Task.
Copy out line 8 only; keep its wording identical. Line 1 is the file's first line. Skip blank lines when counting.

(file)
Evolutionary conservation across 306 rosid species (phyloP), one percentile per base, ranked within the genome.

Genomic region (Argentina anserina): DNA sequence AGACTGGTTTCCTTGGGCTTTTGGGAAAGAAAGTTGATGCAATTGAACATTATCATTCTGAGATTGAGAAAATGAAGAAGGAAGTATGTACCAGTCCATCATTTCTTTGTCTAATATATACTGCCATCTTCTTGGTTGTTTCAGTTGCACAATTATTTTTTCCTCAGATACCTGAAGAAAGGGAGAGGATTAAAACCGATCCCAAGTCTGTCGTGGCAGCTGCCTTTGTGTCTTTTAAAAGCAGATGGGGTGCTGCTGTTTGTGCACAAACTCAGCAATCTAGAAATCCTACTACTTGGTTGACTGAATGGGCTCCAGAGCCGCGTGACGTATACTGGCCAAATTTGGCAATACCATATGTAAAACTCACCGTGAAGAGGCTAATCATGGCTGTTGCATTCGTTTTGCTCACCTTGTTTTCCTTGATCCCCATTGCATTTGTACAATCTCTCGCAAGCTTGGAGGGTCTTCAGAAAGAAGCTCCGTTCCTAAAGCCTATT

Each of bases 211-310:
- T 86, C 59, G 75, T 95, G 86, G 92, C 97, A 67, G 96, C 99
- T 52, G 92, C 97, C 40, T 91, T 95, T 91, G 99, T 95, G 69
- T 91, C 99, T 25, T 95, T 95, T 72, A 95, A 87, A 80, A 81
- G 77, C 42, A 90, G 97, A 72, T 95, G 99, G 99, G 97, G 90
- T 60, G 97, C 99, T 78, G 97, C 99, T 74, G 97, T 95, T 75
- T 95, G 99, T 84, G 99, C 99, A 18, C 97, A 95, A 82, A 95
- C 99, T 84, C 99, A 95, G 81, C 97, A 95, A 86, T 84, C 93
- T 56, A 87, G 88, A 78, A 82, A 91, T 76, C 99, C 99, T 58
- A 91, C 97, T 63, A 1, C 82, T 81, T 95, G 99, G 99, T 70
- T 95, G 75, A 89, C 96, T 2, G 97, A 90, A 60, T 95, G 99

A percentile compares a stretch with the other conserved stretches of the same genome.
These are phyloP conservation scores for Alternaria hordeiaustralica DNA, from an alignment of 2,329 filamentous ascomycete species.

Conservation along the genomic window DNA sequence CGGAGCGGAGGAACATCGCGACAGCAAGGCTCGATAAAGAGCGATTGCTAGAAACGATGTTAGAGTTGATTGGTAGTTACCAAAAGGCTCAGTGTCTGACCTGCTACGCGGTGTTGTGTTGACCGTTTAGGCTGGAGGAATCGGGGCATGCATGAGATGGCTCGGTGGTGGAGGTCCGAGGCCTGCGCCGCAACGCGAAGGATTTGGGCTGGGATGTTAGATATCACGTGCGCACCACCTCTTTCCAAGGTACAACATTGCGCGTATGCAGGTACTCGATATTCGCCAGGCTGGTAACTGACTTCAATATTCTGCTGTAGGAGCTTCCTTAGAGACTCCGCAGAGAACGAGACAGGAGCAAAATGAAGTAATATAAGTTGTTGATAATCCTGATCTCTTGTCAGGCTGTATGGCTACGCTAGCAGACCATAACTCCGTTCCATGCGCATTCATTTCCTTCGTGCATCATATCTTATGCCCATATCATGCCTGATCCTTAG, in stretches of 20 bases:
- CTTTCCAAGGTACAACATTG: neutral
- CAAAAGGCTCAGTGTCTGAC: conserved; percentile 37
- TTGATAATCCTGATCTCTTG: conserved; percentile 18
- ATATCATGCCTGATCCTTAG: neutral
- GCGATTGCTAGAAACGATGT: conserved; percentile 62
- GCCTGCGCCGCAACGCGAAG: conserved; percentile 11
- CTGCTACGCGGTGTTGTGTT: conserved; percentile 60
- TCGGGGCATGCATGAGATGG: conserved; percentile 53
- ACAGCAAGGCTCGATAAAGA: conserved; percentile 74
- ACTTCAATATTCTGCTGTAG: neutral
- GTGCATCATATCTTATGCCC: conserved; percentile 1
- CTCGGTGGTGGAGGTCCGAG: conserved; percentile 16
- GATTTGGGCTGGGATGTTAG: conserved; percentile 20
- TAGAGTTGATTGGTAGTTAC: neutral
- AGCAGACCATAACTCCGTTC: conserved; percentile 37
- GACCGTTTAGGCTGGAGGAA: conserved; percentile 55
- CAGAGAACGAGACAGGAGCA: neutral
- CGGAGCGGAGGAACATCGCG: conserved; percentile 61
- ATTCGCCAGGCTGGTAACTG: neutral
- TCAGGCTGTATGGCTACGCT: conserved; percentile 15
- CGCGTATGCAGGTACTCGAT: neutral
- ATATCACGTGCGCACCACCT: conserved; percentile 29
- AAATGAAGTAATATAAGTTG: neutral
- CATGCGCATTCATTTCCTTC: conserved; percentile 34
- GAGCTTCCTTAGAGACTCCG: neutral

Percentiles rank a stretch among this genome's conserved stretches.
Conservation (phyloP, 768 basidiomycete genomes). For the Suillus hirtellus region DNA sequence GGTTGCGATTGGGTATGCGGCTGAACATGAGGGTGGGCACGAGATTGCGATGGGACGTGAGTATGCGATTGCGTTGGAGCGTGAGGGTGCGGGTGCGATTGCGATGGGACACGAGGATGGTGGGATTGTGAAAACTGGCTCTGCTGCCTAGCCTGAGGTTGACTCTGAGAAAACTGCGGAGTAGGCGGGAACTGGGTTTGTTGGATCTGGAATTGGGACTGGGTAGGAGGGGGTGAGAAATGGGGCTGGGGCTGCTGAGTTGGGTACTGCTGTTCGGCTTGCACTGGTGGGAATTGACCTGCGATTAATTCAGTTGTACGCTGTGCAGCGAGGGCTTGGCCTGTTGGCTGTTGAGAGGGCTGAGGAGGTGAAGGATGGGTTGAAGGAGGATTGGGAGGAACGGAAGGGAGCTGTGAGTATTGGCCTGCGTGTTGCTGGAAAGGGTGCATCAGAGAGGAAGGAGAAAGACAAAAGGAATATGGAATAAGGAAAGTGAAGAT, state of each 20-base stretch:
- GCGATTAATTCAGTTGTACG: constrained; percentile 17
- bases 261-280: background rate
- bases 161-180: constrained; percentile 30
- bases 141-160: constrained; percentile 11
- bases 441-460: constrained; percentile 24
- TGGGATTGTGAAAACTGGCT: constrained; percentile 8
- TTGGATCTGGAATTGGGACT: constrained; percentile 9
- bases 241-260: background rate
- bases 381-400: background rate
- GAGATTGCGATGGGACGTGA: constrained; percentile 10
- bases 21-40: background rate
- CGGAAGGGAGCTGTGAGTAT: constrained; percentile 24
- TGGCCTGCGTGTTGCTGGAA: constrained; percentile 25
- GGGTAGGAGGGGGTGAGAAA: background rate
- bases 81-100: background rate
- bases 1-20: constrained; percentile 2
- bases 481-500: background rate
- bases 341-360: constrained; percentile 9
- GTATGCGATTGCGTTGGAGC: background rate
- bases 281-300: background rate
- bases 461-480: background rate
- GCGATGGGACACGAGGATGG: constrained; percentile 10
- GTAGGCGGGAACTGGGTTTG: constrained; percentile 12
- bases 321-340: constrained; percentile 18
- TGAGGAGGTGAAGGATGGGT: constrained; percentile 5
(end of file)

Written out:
- T 60, G 97, C 99, T 78, G 97, C 99, T 74, G 97, T 95, T 75